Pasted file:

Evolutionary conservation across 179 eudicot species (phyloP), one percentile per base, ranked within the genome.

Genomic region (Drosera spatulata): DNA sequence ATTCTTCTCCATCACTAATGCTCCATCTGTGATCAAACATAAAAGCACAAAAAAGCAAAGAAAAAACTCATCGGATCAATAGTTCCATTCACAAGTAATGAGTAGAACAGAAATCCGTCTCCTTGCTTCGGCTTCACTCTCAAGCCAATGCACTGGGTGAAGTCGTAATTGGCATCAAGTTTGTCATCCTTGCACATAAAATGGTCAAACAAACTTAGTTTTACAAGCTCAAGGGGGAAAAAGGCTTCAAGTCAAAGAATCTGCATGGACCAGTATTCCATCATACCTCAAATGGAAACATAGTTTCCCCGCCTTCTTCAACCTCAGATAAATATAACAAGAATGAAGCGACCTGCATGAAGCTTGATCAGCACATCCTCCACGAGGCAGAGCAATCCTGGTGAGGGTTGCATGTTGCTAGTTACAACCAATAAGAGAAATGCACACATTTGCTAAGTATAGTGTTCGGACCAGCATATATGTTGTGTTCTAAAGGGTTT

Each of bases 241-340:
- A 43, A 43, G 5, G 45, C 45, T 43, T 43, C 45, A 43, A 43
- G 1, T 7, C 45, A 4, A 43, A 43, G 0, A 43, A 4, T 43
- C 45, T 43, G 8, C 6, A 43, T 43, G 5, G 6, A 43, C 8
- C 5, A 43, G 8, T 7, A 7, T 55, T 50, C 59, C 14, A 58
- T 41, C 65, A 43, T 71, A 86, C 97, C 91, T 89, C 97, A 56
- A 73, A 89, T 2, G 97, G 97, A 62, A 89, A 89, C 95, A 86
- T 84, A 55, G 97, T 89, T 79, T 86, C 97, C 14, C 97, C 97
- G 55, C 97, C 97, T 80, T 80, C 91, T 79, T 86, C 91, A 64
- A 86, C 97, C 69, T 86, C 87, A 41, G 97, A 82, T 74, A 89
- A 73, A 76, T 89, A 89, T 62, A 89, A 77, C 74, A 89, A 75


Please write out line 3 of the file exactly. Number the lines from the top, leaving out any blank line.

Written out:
Each of bases 241-340: